As of 2022 I can’t recommend the GL.inet method anymore because they run on an older version of openWrt and getting to the new version comes with compatibility issues.
I’d recommend a GL.inet GL-BL1300 ($80) as it has a quad core CPU (IPQ4028) and will perform best.
This will also work for a GL.inet AR750S-EXT ($84) but that’s a portable router and has a single core CPU so it doesn’t perform was great.
Start off by hooking up your router to your modem via Ethernet cable and powering it on. Then connect to it’s WiFi using the default settings printed on the modem or manual. You can go through these screenshots or my video here (for GL.inet): https://www.youtube.com/watch?v=_fNGnPjQ2HY
For this last screenshot I will quote the wiki on https://wiki.openwrt.org/doc/howto/sqm
In the Link Layer Adaptation tab, choose the kind of link you have:
- For VDSL – Choose Ethernet, and set per packet overhead to 8
- For DSL of any other type – Choose ATM, and set per packet overhead to 44
- For Cable or other kinds of connections – Choose none (default)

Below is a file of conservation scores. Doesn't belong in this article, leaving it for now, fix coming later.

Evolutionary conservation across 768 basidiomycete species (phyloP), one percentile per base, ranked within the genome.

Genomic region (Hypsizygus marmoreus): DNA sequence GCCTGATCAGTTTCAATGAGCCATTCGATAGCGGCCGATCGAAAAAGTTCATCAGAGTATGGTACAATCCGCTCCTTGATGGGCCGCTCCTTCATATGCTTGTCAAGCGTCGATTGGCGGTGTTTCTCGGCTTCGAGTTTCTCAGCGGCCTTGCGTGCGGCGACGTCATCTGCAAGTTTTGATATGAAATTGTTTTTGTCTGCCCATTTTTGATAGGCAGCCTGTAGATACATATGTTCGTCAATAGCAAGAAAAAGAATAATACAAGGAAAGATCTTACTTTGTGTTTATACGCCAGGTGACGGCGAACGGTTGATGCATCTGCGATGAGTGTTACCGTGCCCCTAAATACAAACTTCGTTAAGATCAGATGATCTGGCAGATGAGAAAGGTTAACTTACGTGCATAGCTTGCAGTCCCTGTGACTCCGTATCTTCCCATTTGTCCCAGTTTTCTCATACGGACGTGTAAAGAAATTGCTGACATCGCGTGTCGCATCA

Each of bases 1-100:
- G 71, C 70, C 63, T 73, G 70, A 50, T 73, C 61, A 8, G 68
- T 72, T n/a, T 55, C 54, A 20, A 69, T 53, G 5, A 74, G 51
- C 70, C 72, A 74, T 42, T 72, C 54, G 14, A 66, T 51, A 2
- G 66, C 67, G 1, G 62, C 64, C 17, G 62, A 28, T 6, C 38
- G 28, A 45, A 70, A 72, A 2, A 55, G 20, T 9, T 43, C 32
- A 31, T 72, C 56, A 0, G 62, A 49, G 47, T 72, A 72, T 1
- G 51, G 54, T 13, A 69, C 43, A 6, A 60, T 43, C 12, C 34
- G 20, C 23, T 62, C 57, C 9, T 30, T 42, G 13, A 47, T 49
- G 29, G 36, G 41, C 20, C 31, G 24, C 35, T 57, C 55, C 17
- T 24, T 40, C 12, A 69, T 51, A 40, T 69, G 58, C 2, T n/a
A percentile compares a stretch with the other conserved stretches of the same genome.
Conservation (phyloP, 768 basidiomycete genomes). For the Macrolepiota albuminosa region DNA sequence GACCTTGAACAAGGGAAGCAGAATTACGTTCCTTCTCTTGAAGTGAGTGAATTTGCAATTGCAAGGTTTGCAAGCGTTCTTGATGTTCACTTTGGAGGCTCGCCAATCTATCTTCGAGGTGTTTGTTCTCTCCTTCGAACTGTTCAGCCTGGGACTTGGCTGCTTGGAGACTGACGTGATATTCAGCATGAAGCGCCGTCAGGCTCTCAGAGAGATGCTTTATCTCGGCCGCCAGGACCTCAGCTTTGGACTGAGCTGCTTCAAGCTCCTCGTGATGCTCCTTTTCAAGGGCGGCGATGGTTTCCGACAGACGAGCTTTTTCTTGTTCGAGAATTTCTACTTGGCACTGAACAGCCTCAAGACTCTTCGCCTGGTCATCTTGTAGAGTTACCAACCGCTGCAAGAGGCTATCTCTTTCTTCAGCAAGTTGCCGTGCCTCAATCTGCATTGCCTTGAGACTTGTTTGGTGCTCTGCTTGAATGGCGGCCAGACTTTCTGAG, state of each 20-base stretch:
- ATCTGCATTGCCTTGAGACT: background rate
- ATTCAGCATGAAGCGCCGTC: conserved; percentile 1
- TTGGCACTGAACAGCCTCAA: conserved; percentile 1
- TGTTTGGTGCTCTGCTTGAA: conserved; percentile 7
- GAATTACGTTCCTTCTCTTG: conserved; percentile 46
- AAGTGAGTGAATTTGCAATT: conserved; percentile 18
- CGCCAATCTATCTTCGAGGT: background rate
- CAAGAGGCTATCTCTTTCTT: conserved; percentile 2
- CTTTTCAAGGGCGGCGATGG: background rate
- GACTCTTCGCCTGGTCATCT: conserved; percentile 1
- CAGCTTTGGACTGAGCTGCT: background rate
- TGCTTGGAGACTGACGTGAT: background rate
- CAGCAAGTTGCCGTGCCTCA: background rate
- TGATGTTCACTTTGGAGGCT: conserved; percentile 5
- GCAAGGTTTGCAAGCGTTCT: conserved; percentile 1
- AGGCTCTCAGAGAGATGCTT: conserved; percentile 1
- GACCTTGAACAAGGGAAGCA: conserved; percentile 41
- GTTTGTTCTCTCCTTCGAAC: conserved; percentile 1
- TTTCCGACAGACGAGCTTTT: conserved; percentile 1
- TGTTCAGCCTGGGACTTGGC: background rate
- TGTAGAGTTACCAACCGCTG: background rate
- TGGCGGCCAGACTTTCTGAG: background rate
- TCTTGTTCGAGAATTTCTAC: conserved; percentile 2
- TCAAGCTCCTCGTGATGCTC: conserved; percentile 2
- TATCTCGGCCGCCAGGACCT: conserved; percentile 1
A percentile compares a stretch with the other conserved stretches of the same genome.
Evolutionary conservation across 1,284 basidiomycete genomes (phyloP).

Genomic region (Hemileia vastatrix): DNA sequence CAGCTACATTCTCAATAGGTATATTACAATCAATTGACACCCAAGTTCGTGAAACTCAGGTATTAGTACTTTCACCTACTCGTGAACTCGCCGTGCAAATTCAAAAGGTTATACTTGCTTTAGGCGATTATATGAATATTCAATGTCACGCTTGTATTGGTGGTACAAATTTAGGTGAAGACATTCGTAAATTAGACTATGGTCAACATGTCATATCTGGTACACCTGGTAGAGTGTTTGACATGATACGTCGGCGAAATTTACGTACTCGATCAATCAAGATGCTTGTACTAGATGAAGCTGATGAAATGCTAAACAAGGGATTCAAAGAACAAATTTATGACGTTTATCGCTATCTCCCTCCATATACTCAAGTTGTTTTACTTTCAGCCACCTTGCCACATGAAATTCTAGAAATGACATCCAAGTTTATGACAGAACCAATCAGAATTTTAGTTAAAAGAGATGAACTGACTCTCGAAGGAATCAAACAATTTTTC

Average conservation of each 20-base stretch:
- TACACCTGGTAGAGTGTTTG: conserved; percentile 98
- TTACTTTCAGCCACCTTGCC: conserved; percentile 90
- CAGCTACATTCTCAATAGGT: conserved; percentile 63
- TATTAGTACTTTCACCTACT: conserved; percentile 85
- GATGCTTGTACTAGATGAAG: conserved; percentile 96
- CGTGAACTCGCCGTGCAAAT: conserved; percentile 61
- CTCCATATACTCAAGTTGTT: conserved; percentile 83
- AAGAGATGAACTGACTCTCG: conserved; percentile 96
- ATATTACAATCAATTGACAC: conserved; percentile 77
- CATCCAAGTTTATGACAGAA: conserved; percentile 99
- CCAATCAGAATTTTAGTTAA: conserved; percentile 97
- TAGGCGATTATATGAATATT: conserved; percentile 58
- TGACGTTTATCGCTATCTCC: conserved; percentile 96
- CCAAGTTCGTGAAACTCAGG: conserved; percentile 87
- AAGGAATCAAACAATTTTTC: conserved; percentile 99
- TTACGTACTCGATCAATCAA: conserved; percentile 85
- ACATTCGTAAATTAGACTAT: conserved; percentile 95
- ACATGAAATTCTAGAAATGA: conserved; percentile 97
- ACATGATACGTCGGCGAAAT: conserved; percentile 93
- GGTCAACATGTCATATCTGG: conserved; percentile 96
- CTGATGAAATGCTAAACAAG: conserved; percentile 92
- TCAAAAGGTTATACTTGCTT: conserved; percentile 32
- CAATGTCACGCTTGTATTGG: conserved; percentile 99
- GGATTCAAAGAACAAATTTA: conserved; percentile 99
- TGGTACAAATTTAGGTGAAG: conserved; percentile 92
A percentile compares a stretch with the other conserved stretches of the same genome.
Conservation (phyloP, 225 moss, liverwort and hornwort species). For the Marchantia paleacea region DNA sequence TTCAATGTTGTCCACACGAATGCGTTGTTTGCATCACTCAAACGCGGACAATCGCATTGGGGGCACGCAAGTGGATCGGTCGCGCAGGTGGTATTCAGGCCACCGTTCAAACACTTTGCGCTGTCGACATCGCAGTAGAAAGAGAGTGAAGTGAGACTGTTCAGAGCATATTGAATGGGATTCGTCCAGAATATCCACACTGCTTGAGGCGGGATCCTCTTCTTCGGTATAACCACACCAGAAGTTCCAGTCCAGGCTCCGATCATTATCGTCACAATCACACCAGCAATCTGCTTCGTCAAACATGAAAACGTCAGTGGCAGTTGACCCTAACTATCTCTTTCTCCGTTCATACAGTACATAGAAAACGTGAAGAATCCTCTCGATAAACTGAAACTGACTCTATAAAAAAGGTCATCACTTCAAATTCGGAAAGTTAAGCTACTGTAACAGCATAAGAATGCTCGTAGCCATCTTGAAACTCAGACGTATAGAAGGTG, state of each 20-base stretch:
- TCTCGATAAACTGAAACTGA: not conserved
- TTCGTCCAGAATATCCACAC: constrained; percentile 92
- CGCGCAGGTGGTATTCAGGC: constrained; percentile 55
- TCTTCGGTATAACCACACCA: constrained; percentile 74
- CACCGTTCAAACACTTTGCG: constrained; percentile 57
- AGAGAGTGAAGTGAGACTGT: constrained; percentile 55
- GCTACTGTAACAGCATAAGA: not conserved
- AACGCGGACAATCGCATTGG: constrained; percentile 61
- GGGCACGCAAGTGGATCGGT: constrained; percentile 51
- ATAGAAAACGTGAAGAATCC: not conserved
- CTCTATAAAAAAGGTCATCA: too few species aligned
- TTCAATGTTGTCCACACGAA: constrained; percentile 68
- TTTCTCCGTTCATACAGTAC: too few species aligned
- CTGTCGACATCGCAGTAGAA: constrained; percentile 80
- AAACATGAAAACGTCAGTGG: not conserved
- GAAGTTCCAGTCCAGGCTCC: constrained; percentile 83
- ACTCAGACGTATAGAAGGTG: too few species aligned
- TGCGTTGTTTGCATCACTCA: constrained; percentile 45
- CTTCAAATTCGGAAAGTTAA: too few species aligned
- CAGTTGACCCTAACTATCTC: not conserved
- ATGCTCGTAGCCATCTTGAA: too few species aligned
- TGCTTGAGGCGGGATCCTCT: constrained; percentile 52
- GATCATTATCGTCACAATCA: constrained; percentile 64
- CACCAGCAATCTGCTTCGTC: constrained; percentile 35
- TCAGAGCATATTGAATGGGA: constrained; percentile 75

After all these steps press “Save & Apply” and now you will never lag due to bufferbloat again! You can test it by visiting www.dslreports.com/speedtest
Calibration and Testing
Run “ping www.google.com -t” in command prompt and then run the speedtest.
If you still have an A rating, with low pings during the speedtest. You can incrementally increase your total bandwidth above the 85% you initially set until pings start to spike higher than desired.
Otherwise if your rating is not good or you are getting bad pings try reducing the max bandwidth limits. (Ex. If 85% is still lagging try 80%.)
Doing this allows you find the sweet spot between getting max bandwidth vs experiencing high pings.